He took risks. Sometimes he failed. But the much success that is credited to him is largely because of his willingness to break with past practice.
Now at Purdue, Daniels is charting a course of “value” education, targeting low cost and high efficiency, championing a business model familiar from his time in state government.
Daniels also is facing fall-out over his attempt, as governor, to purge the work of historian Howard Zinn from the state’s K-12 curriculum. And he’s been linked to a scandal over changes his state education department made that benefited a well-connected charter school. That, it’s suggested, might thwart buy-in for Daniels’ plans for Purdue.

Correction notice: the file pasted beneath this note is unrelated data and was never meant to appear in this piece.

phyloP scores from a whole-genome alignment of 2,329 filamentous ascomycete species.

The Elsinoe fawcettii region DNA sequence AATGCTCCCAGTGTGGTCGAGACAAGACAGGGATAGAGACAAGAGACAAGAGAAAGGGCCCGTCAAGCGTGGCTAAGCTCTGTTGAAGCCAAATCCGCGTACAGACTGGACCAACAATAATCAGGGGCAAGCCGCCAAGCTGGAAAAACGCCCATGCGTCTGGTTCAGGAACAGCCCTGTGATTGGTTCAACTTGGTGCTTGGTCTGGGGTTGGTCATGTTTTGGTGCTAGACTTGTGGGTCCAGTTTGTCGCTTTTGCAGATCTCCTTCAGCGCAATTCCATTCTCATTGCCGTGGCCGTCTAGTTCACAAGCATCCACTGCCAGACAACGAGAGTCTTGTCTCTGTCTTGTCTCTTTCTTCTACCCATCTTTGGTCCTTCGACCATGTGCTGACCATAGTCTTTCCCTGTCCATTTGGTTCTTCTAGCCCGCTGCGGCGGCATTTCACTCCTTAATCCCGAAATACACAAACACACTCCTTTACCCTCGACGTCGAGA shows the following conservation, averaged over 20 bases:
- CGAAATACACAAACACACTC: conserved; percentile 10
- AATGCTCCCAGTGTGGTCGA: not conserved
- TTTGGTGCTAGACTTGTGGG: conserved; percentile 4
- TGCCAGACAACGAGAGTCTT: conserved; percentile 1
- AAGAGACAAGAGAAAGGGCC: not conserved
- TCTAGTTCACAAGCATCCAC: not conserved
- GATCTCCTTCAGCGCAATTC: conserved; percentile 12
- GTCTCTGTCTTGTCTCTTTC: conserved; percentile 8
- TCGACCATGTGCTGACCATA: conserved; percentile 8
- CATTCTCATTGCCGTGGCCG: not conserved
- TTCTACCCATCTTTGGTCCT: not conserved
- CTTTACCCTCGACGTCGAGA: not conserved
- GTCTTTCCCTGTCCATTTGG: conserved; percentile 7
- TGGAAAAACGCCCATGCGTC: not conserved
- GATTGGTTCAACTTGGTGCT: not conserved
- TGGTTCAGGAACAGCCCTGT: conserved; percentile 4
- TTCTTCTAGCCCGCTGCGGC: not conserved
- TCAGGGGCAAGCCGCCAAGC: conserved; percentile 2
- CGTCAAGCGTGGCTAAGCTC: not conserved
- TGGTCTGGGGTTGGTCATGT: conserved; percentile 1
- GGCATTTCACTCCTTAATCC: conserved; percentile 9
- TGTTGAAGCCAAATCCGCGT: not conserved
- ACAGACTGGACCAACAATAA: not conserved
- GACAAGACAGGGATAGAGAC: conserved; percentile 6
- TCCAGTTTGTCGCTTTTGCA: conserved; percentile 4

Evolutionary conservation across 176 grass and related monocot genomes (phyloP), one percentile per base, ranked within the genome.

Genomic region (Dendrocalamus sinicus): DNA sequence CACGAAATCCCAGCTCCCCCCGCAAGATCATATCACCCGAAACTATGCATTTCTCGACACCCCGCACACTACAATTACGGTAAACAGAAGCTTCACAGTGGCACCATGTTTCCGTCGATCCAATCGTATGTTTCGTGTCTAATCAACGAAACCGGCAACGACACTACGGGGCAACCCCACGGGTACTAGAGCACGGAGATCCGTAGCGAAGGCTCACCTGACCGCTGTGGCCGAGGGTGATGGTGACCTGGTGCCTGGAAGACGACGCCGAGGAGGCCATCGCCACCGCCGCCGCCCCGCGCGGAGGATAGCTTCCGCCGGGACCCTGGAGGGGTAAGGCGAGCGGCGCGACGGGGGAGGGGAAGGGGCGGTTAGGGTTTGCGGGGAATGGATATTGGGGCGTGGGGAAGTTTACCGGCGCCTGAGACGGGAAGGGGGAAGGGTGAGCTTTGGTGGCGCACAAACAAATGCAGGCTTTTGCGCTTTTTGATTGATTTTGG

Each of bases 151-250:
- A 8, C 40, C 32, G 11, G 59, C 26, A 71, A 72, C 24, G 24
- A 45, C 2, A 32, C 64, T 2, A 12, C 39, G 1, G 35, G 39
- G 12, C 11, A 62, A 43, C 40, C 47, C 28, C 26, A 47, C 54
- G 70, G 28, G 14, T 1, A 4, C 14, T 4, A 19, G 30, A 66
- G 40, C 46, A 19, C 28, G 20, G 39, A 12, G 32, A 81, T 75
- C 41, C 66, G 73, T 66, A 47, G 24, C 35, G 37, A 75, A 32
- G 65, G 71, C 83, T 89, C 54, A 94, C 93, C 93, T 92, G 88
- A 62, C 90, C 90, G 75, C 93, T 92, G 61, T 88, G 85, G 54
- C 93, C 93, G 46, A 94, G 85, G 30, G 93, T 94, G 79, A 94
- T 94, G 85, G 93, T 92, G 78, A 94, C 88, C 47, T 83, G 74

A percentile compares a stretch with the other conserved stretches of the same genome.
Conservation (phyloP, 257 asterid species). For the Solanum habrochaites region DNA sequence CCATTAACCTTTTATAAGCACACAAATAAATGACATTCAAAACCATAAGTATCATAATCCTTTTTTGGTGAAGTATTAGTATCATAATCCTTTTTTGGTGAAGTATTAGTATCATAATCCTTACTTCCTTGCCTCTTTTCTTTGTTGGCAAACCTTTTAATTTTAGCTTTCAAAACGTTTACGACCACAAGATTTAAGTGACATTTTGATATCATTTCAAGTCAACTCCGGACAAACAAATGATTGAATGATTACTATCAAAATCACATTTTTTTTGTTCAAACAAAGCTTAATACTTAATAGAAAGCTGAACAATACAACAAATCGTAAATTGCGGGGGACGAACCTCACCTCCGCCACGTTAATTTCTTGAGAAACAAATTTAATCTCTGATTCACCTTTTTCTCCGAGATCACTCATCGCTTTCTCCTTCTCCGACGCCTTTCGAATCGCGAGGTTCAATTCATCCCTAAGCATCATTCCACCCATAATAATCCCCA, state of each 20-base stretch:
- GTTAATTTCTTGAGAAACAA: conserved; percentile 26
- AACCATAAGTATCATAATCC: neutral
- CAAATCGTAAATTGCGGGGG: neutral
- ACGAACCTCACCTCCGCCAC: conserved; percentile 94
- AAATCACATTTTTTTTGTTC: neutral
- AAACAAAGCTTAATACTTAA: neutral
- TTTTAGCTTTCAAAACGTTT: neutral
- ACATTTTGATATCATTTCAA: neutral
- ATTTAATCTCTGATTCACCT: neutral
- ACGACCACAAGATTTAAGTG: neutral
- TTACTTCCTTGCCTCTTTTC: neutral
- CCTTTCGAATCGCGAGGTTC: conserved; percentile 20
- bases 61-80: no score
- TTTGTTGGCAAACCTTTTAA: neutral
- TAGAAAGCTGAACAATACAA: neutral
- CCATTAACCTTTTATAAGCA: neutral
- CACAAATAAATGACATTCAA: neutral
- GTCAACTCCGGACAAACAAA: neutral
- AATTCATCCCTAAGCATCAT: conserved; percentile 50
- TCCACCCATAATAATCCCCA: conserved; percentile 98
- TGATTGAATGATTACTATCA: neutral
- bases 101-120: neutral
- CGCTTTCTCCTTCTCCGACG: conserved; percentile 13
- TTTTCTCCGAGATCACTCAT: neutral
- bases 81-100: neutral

This spring, in the first few months of his administration at the university, Daniels acted to help students by freezing tuition and cutting spending.
Ideas for reforming the collapsing structure of state aid and tuition revenue call for building on Purdue’s respected science, technology, engineering and math programs, capitalizing more on research, improving use of learning technologies and revisiting trimester scheduling to help students more quickly complete their degrees.
Each of the components appears to have some merit. The American economy is demanding ever more highly educated workers. Families are increasingly stressed by costs that have rocketed in the competition among colleges and universities.
Clearly change is needed. Daniels may have solutions.
Let’s hope for Hoosiers’ sake that he does and that, if so, he gets the opportunity to prove it.